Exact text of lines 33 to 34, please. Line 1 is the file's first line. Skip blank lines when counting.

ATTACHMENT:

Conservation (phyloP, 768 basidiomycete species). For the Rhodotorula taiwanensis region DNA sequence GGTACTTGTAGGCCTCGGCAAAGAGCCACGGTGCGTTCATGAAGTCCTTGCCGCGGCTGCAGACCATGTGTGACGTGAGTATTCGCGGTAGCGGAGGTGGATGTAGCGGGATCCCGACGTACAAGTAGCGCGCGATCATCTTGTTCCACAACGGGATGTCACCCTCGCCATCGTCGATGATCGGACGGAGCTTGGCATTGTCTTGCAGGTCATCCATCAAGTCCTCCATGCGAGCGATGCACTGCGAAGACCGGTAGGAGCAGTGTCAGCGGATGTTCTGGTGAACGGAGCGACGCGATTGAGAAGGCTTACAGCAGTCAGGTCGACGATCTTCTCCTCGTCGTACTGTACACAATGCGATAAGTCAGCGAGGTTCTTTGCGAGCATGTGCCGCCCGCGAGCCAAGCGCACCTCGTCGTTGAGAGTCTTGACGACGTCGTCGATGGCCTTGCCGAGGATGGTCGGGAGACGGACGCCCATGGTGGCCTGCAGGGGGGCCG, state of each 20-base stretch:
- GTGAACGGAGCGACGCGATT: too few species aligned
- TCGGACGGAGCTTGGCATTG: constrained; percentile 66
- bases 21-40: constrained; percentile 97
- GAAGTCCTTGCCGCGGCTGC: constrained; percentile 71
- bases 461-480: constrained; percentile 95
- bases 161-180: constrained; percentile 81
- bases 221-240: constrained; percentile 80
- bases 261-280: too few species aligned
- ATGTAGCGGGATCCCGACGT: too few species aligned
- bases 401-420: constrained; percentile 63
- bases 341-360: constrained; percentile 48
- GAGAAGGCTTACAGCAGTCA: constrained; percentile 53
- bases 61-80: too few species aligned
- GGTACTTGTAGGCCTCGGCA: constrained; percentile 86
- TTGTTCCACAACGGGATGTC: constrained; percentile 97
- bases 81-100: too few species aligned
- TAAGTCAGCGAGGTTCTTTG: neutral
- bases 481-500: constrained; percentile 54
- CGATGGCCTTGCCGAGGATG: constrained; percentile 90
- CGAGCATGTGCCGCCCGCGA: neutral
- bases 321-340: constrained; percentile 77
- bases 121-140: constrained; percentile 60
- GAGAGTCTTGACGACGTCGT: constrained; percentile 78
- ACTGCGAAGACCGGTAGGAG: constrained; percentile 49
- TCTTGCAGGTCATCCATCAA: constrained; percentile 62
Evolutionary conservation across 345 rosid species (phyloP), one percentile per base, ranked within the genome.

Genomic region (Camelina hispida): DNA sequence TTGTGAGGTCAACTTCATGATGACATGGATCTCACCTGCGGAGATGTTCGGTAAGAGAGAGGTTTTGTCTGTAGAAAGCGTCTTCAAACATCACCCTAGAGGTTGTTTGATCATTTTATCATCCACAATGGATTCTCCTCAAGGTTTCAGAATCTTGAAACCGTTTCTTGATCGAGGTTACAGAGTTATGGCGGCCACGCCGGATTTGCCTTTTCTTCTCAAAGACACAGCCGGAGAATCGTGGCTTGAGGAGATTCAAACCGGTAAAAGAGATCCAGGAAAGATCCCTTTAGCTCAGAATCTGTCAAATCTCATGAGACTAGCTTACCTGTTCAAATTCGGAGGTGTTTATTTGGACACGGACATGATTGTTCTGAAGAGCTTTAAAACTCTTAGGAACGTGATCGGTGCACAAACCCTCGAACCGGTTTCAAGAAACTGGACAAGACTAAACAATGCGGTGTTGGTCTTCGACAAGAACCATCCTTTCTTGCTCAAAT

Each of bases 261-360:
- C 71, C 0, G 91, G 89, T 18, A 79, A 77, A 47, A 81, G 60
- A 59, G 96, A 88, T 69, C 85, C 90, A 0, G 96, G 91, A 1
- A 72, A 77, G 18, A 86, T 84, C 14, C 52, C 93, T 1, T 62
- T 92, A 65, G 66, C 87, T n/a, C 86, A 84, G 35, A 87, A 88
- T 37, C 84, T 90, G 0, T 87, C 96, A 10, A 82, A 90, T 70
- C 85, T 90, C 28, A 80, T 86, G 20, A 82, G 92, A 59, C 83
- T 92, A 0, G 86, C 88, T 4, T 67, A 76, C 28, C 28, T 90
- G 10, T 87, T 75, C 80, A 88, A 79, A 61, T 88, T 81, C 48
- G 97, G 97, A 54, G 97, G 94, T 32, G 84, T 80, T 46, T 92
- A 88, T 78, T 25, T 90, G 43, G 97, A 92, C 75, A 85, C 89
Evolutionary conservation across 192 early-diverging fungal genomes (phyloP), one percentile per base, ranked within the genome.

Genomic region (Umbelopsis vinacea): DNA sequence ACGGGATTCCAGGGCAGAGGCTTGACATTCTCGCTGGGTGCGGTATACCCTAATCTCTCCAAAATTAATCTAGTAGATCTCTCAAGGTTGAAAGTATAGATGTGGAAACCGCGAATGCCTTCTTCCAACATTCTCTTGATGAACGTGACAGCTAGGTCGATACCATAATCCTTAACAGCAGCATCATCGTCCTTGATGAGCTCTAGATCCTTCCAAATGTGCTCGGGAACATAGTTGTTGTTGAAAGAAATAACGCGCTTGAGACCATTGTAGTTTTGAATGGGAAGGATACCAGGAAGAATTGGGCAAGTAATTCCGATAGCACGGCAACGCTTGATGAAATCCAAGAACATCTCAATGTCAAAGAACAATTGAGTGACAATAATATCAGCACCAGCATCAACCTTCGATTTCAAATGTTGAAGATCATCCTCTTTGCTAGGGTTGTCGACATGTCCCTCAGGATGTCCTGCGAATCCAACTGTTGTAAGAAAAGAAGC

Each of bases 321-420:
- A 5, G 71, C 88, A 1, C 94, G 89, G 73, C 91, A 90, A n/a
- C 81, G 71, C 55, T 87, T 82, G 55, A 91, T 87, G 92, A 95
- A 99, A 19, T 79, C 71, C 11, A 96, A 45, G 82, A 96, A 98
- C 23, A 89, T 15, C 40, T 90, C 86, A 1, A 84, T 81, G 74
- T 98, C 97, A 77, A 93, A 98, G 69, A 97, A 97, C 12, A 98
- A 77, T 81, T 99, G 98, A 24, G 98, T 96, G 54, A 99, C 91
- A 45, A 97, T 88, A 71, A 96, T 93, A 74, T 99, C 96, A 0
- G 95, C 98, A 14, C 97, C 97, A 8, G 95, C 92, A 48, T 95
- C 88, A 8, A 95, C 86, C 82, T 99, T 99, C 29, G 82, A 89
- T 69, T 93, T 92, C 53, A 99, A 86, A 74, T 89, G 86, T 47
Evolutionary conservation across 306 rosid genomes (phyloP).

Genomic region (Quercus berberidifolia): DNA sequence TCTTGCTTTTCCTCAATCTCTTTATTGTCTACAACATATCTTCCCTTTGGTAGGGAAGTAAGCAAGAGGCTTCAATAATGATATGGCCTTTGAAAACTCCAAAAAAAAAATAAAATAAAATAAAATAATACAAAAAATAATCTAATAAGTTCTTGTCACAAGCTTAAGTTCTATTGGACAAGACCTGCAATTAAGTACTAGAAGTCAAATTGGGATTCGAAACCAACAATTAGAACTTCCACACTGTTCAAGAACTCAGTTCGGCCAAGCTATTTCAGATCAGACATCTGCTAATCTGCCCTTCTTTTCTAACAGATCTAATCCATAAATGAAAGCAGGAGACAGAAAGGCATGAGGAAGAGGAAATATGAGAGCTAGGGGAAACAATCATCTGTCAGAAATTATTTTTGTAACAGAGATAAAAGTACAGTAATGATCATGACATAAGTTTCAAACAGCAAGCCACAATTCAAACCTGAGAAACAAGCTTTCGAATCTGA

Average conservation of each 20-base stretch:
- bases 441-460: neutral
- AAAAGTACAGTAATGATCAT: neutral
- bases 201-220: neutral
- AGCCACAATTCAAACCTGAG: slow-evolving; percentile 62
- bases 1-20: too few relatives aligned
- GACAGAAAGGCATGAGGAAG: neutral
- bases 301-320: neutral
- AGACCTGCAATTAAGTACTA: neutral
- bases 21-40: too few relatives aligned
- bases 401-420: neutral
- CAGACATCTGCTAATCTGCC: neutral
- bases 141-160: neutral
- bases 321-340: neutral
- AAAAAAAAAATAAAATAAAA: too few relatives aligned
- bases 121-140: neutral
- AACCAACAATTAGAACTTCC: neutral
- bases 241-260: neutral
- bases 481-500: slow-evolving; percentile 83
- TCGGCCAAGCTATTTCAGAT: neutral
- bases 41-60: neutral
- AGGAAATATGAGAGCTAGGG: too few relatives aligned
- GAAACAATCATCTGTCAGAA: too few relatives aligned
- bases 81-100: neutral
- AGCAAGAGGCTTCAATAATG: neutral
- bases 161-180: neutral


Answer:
- T 92, A 65, G 66, C 87, T n/a, C 86, A 84, G 35, A 87, A 88
- T 37, C 84, T 90, G 0, T 87, C 96, A 10, A 82, A 90, T 70